Health actuaries have been estimating incurred but not paid (IBNP) claim liabilities for decades. As claim payments moved from manual to electronic methods, payments processing has become quicker. This has caused IBNP to decrease as a percentage of total incurred claims. However, it is still critical to estimate total incurred claims before all claims are paid in order to evaluate profitability and set future premiums.
Typically, the IBNP estimate is based on completion factors developed from historical payment patterns. This methodology, however, can be volatile for the most recent months, with minimal runout. For recent months, a per unit trend analysis is typically used (such as monthly cost per member, per employee, per hospital day, etc.).
In order to improve accuracy of IBNP claim estimates, additional information can be used to inform the trend analysis for the recent months. This includes:
• Working days. Working days in a month varies based on when weekends and holidays fall, impacting the availability of care as well as the claim processing capability of carriers. The impact on incurred services varies by setting. Hospitals empty out over holiday periods and specialists may work fewer hours on holidays and weekends. Prescription drugs have a pattern as well that varies by weekday, weekend days, and holidays. However, Medicaid nursing homes may be paid on a monthly basis regardless of the number of days or holidays in the month.
• Claim payment pattern indicators. Traditionally, these include claim inventory, preauthorization, real-time reports from hospitals on inpatient days and/or admissions, and reported high-dollar claims.
• Tracking the flu season. Wall Street investors follow the flu season to see the impact on health insurers. Higher-than-typical numbers of flu cases will lead to increased claims and vice versa. Some organizations track the flu at more granular levels, such as regional flu counts for high-risk members.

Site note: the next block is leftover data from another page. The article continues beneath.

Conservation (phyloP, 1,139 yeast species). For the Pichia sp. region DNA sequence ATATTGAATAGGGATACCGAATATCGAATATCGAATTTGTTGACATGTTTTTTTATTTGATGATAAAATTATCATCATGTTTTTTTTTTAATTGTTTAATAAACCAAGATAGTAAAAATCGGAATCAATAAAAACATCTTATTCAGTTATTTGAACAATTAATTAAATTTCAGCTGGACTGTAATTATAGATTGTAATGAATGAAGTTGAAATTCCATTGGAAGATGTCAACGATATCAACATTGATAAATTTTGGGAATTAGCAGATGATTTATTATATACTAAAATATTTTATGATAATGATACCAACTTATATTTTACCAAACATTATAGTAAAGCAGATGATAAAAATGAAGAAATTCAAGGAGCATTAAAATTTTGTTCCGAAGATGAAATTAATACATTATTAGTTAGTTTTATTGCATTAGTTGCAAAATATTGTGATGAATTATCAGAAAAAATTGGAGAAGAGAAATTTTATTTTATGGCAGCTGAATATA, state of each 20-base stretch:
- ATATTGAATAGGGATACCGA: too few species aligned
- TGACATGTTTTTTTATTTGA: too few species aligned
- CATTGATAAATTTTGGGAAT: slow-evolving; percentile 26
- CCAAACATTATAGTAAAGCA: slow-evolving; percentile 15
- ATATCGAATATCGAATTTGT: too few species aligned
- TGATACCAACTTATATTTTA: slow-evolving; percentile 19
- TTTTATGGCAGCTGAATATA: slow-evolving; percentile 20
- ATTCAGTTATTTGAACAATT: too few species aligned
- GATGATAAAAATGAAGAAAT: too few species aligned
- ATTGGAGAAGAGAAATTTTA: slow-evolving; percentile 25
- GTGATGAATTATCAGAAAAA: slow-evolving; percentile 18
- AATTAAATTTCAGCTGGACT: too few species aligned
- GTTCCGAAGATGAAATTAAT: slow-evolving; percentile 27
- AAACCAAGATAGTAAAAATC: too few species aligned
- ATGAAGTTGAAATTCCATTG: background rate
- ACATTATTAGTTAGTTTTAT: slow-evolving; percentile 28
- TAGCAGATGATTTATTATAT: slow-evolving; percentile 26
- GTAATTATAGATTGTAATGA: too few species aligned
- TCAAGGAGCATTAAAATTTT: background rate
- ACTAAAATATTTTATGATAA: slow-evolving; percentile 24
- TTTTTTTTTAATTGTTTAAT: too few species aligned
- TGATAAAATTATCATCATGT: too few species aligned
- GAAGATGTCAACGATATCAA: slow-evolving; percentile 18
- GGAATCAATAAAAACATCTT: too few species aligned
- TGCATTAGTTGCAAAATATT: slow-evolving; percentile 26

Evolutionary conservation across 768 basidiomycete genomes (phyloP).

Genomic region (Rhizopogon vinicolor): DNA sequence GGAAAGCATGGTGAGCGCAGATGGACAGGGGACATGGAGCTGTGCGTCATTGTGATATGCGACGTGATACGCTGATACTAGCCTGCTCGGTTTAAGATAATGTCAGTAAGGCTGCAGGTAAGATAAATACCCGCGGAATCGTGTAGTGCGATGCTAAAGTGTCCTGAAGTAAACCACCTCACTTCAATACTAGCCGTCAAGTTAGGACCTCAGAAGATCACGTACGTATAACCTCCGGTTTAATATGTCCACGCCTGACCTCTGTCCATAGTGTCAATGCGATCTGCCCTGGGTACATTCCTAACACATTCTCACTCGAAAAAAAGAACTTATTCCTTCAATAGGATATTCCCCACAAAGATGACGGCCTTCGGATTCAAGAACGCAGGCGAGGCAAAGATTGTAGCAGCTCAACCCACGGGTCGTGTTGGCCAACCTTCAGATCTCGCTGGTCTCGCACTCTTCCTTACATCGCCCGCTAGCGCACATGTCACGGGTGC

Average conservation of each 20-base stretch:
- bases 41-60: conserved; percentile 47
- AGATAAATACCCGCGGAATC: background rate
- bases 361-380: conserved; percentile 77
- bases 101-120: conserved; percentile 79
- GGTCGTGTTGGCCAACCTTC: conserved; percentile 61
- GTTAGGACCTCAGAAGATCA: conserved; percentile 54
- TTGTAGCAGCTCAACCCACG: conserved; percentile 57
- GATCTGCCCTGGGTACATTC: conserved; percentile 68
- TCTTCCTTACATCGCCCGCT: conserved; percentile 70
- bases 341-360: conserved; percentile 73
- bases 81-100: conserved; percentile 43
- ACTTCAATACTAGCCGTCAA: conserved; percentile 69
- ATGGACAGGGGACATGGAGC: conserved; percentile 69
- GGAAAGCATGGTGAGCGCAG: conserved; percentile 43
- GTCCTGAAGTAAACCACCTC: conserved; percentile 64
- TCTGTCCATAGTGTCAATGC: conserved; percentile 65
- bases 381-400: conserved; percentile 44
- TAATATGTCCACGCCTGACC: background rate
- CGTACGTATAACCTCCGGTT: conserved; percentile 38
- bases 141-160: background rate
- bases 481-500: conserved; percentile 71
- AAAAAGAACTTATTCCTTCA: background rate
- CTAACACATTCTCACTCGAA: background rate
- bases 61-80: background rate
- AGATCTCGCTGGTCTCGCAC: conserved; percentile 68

• Weather. Snow days, flooding, and other weather-related events should be measured. These events can have an effect on incurred claims similar to additional holidays, and also can produce a pent-up demand impact later.
• One-time events. Items that may impact claim processing such as system conversion or the transition to ICD-10 have the potential to impact claim payment patterns. System conversions often create significant claim backlogs and the potential for overpayments until corrections work through the system edits.
• Seasonality. The seasonal curve for typical commercial business keeps getting steeper, with larger deductibles and maximum out-of-pocket expenses. This impacts the timing of incurred claims and the resulting IBNP significantly throughout the year, but typically it’s most exaggerated at year-end and the first quarter. Some specialty blocks or employer groups exhibit clear seasonal patterns. Dental plans, Medicare Supplement, school groups, and other cohorts present very different claim costs by month.
• Benefit changes and risk scores. January 1 can cause major changes for Medicare, business related to the Patient Protection and Affordable Care Act (ACA), and some large plans. Benefit changes may have significant impact on cost-sharing and seasonality as noted above. A review of the change in risk score or monthly premium can help determine if the risk profile of membership may also be materially different from the prior month. These items could influence incurred claims and resulting IBNP estimates in the first quarter.
• Comparison of prior completion factors. More sophisticated organizations will look not only at averages but at percentiles. Completion factors falling into higher/lower percentiles relative to prior months should be reviewed with more scrutiny.
• Staffing changes. Looking at the number of claim payers working per claim submitted may be a useful metric for smaller plans that adjudicate their own claims.
• Large claimants. It is often useful to estimate hospital costs on a contract-by-contract basis, taking into consideration stop-loss provisions and other hospital-specific items. Some plans perform analytics to determine if there is backlog in some key facilities, increased claim denials that are due to new policies put into place, and any changes in the claim adjudication process that can throw off prior relationships between inventory and actual claim payment.
Reserving can sometimes feel more like art than science. Many of these factors can improve your estimates, but what is good for some blocks of business does not always improve the estimates for others. A successful valuation team will also incorporate frequent monitoring, communication between pricing and forecasting personnel, input from claim payment personnel, and evaluations of the reasons for deviations from the expected.